Our feature where you ask "The Master" your questions.

Ned shares more insights into the the new Synapse line.


Dear Ned,

I'm excited about the new Synapse line. Both the TranScale neck and piezo bridge look interesting. Can you explain in greater detail how you approached both of these options? How did you make some of the design choices? What were the challenges you faced?

John R.


Dear John,

Funny you should ask… Let’s take these one at a time.

Headless instrument design has two big advantages.  First, the tuners on the body balance the weight of the neck.  Second, the 40:1 micrometer style screw tuner is more accurate and stable than a conventional worm gear. As far as balance goes, the bass guitar gains much more from the headless design than the 6 string guitar, which has a shorter neck and lighter tuning hardware than the bass.  So I asked myself, how else can the headless concept benefit the guitarist?  I thought about adding a couple of frets beyond the zero fret, to extend the range of the instrument.  The idea was to convert the structure that had been necessary for the headstock into a playable extension of the neck. Hence the 28 5/8 inch scale “D” neck. My first idea was to have a fixed clamp (or capo) at what became the second fret, to provide the standard guitar scale.  But then I thought, wouldn’t it be better to be able to chose any scale length?  This lead to the integrated sliding capo, or “TranScale” design.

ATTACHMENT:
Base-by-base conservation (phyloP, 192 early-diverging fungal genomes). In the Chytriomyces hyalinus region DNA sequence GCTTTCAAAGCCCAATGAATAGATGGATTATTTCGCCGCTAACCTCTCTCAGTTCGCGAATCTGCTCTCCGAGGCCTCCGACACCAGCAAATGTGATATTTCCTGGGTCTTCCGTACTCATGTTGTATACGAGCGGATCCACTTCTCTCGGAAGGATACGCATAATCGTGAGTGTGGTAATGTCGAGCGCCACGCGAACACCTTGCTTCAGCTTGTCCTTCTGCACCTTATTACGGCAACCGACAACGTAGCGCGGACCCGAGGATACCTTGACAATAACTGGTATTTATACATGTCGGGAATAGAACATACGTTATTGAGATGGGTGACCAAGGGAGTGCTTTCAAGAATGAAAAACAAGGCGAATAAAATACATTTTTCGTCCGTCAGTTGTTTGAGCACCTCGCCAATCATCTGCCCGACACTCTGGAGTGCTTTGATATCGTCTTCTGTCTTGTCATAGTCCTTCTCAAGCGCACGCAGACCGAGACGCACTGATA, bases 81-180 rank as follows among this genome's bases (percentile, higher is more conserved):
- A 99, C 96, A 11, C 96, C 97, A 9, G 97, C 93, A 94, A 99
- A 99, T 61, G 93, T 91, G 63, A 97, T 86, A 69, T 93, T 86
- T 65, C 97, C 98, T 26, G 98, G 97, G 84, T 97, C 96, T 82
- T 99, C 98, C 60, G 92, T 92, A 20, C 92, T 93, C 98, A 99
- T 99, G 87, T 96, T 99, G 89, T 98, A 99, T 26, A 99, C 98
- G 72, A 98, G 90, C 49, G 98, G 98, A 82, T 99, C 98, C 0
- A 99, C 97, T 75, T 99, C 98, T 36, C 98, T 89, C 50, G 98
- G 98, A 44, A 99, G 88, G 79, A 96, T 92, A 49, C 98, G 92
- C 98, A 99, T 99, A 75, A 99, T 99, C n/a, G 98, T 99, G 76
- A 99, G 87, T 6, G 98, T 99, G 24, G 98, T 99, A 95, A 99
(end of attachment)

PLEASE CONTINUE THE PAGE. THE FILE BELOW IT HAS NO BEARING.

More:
The Synapse piezo bridge system is different from most electric guitars in that the saddle is one piece, rather than 6 individual saddles.  While it is nice to have an individual (hex) output for each string, in my experience it is not possible to create the optimal piezo sound with individual saddles.  I’m convinced the piezo sound of the single saddle bridge, which takes it’s design from the Polar pickup system offered on NS instruments, is superior to individual saddle configurations.  The object of the Synapse piezo bridge pickup is not to try to recreate the sound of an acoustic instrument, but rather to open up new sounds for the electric instrument.  I think of it as the “missing link” between the smooth power of the magnetic electric, and the complexity and detail of an acoustic instrument.


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